Ways that we can thrive in postpartum is honoring the MotherBaby Dyad, asking for help and creating a support system so we can honor the First Forty Days. Dr. Sam recommends doing Nervous System Work or somatic therapy. Ella also recommends finding something for yourself so you can connect to your innate wisdom within like gentle yoga postpartum and walking.

To listen to the full episode and learn more listen to the episode on Apple Podcasts or Spotify or watch the full interview on Youtube. Don’t forget to subscribe and leave a five star review! Thanks for listening and let us know if you have any questions in the comments below. Please reach out to Dr. Sam if you would like to work with her and dive deeper into this supportive work for yourself. It is never too late to start prioritizing your wellness. You deserve it mama!

Meet Dr. Samantha Klim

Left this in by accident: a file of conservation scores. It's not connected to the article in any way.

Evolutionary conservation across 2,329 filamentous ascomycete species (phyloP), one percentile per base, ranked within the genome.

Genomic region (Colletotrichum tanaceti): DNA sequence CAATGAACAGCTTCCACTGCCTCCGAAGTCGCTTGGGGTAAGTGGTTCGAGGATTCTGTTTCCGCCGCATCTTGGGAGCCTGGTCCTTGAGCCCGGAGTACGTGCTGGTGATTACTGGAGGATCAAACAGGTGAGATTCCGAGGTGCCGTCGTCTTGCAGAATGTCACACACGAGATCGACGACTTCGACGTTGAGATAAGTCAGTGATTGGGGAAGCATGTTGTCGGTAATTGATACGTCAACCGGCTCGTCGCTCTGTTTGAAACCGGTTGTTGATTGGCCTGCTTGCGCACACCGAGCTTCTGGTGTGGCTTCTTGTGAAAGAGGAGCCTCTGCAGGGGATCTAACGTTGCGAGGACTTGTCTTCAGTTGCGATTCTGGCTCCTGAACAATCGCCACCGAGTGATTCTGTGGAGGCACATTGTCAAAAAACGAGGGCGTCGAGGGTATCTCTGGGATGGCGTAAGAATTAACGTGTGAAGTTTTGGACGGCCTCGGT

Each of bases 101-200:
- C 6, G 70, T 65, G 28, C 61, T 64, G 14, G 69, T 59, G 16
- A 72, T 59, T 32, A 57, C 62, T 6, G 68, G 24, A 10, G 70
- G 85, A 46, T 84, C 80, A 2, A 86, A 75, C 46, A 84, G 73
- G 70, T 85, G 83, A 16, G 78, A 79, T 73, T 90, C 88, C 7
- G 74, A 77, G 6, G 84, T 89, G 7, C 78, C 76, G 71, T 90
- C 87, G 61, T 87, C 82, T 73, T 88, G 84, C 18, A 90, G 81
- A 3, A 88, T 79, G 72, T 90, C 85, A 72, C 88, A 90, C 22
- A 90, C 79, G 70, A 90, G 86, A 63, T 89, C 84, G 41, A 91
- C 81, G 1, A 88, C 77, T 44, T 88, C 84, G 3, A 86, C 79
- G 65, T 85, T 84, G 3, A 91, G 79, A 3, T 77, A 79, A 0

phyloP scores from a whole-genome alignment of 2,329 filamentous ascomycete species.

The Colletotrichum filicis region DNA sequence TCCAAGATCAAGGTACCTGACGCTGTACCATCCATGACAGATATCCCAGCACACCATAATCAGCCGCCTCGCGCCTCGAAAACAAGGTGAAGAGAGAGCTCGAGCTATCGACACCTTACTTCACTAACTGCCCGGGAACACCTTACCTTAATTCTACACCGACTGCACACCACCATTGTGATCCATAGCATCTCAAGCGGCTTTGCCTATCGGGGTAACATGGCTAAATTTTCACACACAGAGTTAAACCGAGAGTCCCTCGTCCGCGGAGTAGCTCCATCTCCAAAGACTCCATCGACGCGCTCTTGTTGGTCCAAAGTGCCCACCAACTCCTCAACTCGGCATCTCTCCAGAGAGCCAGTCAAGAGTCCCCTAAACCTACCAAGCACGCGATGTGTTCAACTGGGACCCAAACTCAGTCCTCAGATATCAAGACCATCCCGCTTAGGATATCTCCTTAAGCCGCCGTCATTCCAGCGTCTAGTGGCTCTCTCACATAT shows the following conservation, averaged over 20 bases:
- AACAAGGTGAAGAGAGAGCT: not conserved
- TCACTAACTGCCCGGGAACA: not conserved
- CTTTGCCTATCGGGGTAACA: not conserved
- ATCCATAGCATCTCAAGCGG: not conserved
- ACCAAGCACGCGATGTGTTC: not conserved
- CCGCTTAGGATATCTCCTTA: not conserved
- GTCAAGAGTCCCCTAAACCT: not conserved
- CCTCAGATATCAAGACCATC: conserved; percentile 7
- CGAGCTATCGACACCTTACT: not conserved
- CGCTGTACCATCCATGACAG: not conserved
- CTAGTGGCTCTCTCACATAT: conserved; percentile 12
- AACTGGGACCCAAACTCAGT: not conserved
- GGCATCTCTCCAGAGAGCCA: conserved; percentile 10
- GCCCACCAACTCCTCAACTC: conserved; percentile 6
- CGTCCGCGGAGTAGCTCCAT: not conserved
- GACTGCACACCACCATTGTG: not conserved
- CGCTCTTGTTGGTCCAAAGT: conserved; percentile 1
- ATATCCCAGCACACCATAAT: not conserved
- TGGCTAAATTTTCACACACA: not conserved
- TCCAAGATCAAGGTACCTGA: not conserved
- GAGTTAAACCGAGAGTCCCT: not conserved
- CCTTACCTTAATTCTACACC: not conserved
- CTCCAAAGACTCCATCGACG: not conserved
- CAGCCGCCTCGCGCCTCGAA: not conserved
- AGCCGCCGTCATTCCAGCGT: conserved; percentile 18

Meet Dr. Samantha Klim, or as most people know her by, Dr. Sam! Dr. Sam is a Licensed Naturopathic Doctor with an expertise in reproductive and maternal health. Dr. Sam is passionate about providing truly holistic care to Women in their reproductive years and is an advocate for changing the cultural conversations around maternal health, reproductive wellness and postpartum healing. Prior to becoming a Naturopath she practiced as a birth and loss doula and her work with many growing families informs her approach and passion. Outside of medicine, she has studied Yoga, Vedic philosophy, Permaculture, Grief work and many Earth based spiritual practices from around the world- all of which she weaves into her unique approach in patient care. She believes that Maternal health is Planetary health and that supporting vitality in Women and Mothers builds strong families, communities and ecosystems. Dr. Sam believes in the power of community and connection to nature and is always seeking to build stronger culture for Women and Mothers to heal together- she facilitates community building journeys as a certified MotherCircle facilitator. In her clinical practice, she provides 1:1 compassionate patient care in Issaquah, WA and also offers home visits to her postpartum patients around the Seattle area. The care she offers is truly comprehensive, including all of the traditional modalities of Naturopathic medicine and so much more. From nutritional counseling,  functional lab assessments, homeopathy and herbalism to cranio-sacral therapy, somatic based inquiries and pelvic floor recovery care – she has many tools to support healing of body, mind and spirit. Ultimately, she helps Women improve fertility, thrive during pregnancy and heal more fully postpartum so that Motherhood can be a time of vitality to be enjoyed. When she is not working, she is spending time outside with her husband and their beloved fur baby, reading fantasy books, gardening, cooking nutrient dense food or napping in the grass.